If you are an athletic trainer, you may have heard of athletic training doctorate programs, and you may have heard that they can boost your career. But what exactly are DAT programs and what do you learn through them? At the University of Idaho we house the original and most established DAT program in the United States. Let’s look over why we created the DAT, and what it offers athletic training professionals.
Why is the DAT program important?
Before the creation of the doctor of athletic training program, there were few options for athletic trainers to continue their education with doctoral programs. Students could attend a PhD or EDD program, but those programs focused on helping students become researchers or educators, not stronger clinicians. Additionally, in order to attend these programs students were required to either return to school full-time (which meant quitting their job) or chip away at it part-time, which could take many years.
Our DAT is different. An overarching focus on improving patient care provides the conduit preparing athletic trainers for clinical practice, academia, or research. And the majority of our students are able to complete it in two years while maintaining their current job.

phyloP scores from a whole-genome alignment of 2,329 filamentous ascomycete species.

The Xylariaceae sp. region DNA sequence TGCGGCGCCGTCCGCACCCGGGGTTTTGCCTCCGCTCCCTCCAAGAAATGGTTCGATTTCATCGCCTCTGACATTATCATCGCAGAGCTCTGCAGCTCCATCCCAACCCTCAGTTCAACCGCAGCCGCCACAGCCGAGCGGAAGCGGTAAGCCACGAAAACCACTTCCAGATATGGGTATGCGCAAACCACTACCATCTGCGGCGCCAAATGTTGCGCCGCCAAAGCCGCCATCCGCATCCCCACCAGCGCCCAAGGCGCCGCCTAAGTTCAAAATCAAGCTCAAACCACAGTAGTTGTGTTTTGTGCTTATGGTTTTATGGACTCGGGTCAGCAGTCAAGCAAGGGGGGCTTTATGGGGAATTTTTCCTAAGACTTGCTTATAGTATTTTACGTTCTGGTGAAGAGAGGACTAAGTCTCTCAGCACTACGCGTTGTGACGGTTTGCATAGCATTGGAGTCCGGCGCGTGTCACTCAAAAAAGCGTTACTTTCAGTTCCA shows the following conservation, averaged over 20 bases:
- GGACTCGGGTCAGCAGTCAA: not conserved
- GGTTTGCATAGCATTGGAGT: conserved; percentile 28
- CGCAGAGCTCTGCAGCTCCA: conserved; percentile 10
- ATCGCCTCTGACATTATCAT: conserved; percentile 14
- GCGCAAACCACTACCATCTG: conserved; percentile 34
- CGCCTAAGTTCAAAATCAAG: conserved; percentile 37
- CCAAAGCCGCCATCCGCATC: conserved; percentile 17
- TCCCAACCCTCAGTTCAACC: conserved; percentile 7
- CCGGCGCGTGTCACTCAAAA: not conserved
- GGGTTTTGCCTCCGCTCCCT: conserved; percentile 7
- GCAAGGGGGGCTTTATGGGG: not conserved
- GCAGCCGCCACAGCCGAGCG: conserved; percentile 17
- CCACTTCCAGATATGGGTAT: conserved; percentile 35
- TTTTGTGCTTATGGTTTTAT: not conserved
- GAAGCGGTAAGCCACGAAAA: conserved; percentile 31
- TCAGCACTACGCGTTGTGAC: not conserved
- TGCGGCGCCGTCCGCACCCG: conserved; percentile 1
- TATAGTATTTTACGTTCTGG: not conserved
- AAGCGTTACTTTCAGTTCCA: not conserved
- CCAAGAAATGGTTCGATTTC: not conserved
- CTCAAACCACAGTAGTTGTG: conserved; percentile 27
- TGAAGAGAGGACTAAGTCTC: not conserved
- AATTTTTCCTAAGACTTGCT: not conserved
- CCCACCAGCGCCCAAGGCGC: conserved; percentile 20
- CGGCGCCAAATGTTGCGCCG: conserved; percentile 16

What can you expect to get out of the University of Idaho DAT program?
The focus on clinical practice propagates several outcomes for our students.
Advanced Clinical Practitioners
What makes an advanced clinical practitioner? For one, a focus on manual therapy. There are a wide range of manual therapy techniques, some using the practitioners’ hands, others using specifically designed instruments. Manual therapy can be used to reduce pain, increase range of motion, decrease swelling or inflammation, and facilitate movement, among others. These skills can be difficult to learn without hands-on experience with a professional showing exactly what to feel for and how much force to exert. Manual therapy is one of the most sought-after skills in athletic trainers, and something we focus heavily on in the DAT. Students take courses in the following treatment techniques, among many other paradigms:
- Mulligan Concept®
- MyoKinesthetic System™
- Positional Release Therapy